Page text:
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Heisler

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Everything posted by Heisler

  1. A good chunk of the masters are very likely already there, in fact they are probably done with the majority of the prototyping and production has already started on the minis that are approved and ready to go. It still takes time to churn out that many minis.
  2. Effective May 2015 the CMPA is moving to the 3rd Saturday of each month. We will be meeting at Total Escape Games in Broomfield CO. The address is: 6831 120th Ave, Broomfield, CO 80020 3rd Saturday Dates: 5/16, 6/20, 7/18, 8/15, 9/19, 10/17, 11/21, 12/19 and 1/16/2016 There is an event calendar on our website: http://cominipainters.com/ and on Facebook: https://www.facebook.com/ColoradoMiniaturePaintersAlliance
  3. "Overrunners" SF kickstarter

    I think he is hitting the wall because of the pricing. These are definitely on the pricey side approaching $10 a mini for the troopers.
  4. Mordheim....

    That sounds very interesting. A nice twist on the standard Mordheim campaign. I would be curious to see your maps on that when you get that far.
  5. Is your fridge running ?

    Yes, we regularly vacuum under and behind the fridge. It was made in 1998 and runs like a top. Plus we have three large dogs (all Great Pyrenees) and they shed, a lot. So we do this chore at least every six months.
  6. Wargames using reaper figs

    Here is a listing from my blog with just some of the Wild West game rules that are out there. I need to update it with a few others now. I should get moving on that. Wild West Game Rules
  7. "Overrunners" SF kickstarter

    I have my eye on this one. Pricey but I might dig deep for it, or not, hard to tell right now. The renders are amazing though.
  8. Airbrush Assembly Question

    There should definitely not be a gap there. I think you have an internal sub assembly in the nose put together wrong. I would dissemble it and try again. Take a look at the badger website for exploded pictures of the assembly.
  9. A gnome knight? Yeah, I can't find one.

    I used a lot of these for Gnomes, the old Ral Partha dwarves are so small that they are a perfect stand in for Gnomes.
  10. cracks in paint appearing on models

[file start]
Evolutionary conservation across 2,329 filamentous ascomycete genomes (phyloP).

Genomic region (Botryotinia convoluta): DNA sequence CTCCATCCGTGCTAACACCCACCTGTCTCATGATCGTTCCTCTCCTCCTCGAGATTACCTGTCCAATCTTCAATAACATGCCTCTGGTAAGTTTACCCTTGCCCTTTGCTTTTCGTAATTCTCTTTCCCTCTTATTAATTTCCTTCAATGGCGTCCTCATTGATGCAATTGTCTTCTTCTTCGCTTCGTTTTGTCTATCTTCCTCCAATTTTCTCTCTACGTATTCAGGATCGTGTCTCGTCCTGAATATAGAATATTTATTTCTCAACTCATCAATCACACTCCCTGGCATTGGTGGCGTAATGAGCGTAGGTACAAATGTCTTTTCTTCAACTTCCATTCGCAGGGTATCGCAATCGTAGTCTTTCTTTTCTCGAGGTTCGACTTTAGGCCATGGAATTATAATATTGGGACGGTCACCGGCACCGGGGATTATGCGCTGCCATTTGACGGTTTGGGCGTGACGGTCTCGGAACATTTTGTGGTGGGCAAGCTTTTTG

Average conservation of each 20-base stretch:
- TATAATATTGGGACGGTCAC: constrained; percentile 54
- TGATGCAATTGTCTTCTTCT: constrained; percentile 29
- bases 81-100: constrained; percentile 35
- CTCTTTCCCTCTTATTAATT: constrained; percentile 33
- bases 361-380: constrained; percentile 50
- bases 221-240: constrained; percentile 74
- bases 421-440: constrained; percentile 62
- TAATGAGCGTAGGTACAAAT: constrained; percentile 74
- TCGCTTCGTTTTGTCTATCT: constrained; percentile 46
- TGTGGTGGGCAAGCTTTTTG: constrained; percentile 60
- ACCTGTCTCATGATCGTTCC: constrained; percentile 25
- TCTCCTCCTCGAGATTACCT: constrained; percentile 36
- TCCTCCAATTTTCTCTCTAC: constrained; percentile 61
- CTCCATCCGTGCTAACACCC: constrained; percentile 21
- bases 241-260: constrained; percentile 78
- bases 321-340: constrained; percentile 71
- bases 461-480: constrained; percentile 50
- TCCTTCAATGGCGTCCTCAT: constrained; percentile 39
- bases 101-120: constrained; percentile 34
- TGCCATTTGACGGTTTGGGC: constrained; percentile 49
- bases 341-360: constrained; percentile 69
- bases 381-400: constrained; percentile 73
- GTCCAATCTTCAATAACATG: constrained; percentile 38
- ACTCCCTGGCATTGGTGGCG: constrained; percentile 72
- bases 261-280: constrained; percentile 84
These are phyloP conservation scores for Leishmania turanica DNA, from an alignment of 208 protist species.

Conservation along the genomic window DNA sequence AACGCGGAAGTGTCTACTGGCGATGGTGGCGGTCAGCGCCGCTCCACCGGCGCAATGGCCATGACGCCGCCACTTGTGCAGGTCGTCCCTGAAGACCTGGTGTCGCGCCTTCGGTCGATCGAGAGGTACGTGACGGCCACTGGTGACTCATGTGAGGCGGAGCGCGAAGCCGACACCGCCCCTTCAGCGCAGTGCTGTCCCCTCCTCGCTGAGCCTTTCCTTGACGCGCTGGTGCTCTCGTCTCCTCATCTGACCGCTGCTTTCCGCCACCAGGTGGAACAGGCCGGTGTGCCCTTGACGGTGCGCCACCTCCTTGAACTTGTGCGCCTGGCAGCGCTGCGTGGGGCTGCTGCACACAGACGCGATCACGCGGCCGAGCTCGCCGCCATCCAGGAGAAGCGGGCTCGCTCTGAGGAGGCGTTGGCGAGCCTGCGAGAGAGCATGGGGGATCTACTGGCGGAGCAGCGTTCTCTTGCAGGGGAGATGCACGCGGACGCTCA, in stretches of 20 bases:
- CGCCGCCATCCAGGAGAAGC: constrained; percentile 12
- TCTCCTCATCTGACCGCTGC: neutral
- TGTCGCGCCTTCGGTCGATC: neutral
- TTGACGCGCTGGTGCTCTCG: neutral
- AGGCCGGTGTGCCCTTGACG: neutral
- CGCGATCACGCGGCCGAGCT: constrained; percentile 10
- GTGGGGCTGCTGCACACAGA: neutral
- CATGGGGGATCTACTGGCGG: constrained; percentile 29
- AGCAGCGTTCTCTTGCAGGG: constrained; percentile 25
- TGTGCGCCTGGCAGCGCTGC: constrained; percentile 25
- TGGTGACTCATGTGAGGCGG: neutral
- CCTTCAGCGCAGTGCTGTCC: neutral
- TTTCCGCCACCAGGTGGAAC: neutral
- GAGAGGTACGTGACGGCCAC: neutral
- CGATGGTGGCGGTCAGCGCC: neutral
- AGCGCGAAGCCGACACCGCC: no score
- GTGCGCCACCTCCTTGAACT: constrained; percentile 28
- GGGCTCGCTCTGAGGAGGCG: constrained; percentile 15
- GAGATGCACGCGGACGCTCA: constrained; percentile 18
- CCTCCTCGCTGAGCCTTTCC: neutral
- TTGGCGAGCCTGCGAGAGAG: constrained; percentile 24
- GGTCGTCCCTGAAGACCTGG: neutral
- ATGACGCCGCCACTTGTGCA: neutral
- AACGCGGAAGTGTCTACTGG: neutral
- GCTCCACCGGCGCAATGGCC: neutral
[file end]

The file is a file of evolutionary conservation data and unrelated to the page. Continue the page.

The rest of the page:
I have had this issue with Vallejo Model Paints on occasion. I have not had it with Reaper Masters or HDs and I have been using them since the beginning and through the various changes in the base. On plastic miniatures it is almost certainly related to a combination of surface adhesion and not letting the paint dry completely. This much has already been said. I don't think any of the paint manufacturers out there, and there are a lot of them, are going to go through the type of testing you are talking about. Cracking is typically an isolated incident due to conditions and has very little to do with the paint itself. And somewhere there is another entire thread on this topic that Anne was heavily involved with and she could never recreate the issue the painter was experiencing.
  11. Digital minis?

    They don't right now. That doesn't mean they won't have a problem with it in the future and I can certainly see it become an issue. And to Kengar's point I don't think printing of miniatures is going to put either Reaper or Warlord Games out of business, if they don't change. Adjustment perhaps, except for buildings I just don't really seeing the miniature army crowd wanting to try and print their armies one at a time. Obviously I can't speak for everyone, but I also don't think this is an issue at this point in time. I don't see any of the other miniature companies releasing the stl files for their renders yet. When that happens then perhaps a change is in order.
  12. 1 wk old primer still tacky

    I wouldn’t prime with a semi gloss or a gloss. You may have a hard time getting acrylic paint to stick to that even if it dries out all the way and isn’t tacky any more. I would just strip and get some matte primer. But they it first and if it works then nothing lost.
  13. First time to reaper con!

    For more about the painting competition take a look at these two links:
  14. Jasper takes on a PzKpfw IV H

    Westwind are good folks!
  15. ReaperCon 2018 Diorama????

    Actually if you can find some of the minis from that line there were a number of packs with winged dragons as well. I might even have some, buried in a box some where in a basement full of boxes.